Deadlock feared after Bulgaria elections

Exit polls show former prime minister Boiko Borisov’s centre-right GERB party leading, followed by the socialist BSP.

Bulgaria’s centre-right party GERB and its main challenger, the socialist party BSP, have finished first and second in parliamentary elections, with neither one winning a majority needed to form a government, two exit polls show.

If that outcome is confirmed, it could lead to more political and economic instability in the Balkan nation.

About 6.9 million eligible voters chose from among candidates from 36 parties in Sunday’s elections. But voter apathy was widespread, and allegations of vote fraud and an illegal wiretapping scandal marred the campaign.

Al Jazeera’s Jonah Hull, reporting from Sofia, said that the exit poll data is not a foregone conclusion by any means. 

He said with the turnout being just 48 percent, 12 percent lower than the election in 2009, any high hopes that came with the EU membership are gone. Hull said given the myriad problems in terms of economy, corruption and organised crime, the broad consensus is that not much is likely to change.

The Alpha Research exit poll said former prime minister Boiko Borisov’s GERB party won 31.1 percent, with the BSP party coming in second with 27.1 percent.

A separate exit poll by Sova Harris said Borisov’s party won 31 percent of the vote, with the Socialists at 25.3 percent.

Recent opinion polls had predicted that outcome.

With up to five other parties expected to enter the 240-seat parliament, formation of a stable government may prove difficult.

Caretaker government

Bulgaria has been led by a caretaker government since February, when Borisov, who guided his Citizens for Bulgaria’s European Development party to victory in 2009, resigned as prime minister amid sometimes violent protests against poverty, high utility bills and corruption.

The ex-ruling party has seen its reputation tarnished further since prosecutors alleged that Tsvetan Tsvetanov, former interior minister, was responsible for illegally eavesdropping on political opponents during his term.

Media leaks have also prompted suspicion that Borisov may have tried to interfere with the case.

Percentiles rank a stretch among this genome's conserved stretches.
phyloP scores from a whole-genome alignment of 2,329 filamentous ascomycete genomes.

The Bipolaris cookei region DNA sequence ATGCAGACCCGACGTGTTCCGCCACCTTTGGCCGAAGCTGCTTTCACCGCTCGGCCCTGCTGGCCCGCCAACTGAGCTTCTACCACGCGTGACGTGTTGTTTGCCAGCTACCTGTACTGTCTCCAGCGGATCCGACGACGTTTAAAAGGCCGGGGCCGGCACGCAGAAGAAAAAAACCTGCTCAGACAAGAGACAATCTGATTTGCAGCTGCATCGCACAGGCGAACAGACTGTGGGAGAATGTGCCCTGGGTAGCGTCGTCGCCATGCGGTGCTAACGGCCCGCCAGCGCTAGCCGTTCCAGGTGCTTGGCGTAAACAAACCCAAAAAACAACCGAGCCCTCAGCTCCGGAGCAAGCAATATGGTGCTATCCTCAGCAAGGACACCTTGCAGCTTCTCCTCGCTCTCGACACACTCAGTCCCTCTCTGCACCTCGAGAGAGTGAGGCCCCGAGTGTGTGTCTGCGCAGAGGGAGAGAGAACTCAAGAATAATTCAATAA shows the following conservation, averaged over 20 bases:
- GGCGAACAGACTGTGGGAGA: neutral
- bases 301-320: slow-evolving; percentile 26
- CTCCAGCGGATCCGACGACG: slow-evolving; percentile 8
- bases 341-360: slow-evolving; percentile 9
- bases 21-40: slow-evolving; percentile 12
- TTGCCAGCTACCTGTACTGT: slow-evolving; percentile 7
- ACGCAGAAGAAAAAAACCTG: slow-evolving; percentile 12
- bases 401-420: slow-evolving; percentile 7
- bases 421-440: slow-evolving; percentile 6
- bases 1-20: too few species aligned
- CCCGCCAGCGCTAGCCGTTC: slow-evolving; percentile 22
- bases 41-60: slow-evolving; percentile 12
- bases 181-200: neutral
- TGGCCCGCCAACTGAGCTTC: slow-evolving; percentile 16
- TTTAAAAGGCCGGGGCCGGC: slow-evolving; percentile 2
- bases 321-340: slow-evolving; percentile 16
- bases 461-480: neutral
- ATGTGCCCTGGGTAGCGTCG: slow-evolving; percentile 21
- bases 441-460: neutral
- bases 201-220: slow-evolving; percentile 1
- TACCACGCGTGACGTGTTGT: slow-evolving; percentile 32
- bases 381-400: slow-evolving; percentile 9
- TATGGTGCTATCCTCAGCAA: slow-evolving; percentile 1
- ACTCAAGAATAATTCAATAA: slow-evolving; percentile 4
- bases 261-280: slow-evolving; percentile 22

Fake ballots seized in Bulgaria

But perhaps more than anything, Borisov’s party may struggle to win the public’s confidence due to economic issues.

Six years after Bulgaria’s entry into the European Union, the Balkan state of 7.3 million remains the bloc’s poorest member.

Bulgarians have been angry over austerity measures designed to reduce public debt, which have meant cuts in health care and education programmes.

Many Bulgarians feel squeezed by low wages – the lowest in the EU at 400 euros ($524) a month – and relentless inflation. They feel betrayed by promises that joining the EU would bring them a better life.

Now, more than 22 percent of the people live below the official poverty line.

According to official statistics, the unemployment rate is 12 percent, but experts suggest that the real rate is more than 18 percent.

Allegations of vote-rigging that have accompanied elections in the past prompted five major former opposition parties to seek an independent vote count; the first such count since 1990, to be conducted by the Austrian agency SORA.

More than 250 international observers monitored Sunday’s election.

On Saturday, prosecutors stormed a printing house and seized 350,000 ballots that were printed over the legally fixed number.

The country’s president urged Bulgarians to vote in large numbers to counter possible vote-buying practices that could influence the outcome of the race.

Source: Al Jazeera, News Agencies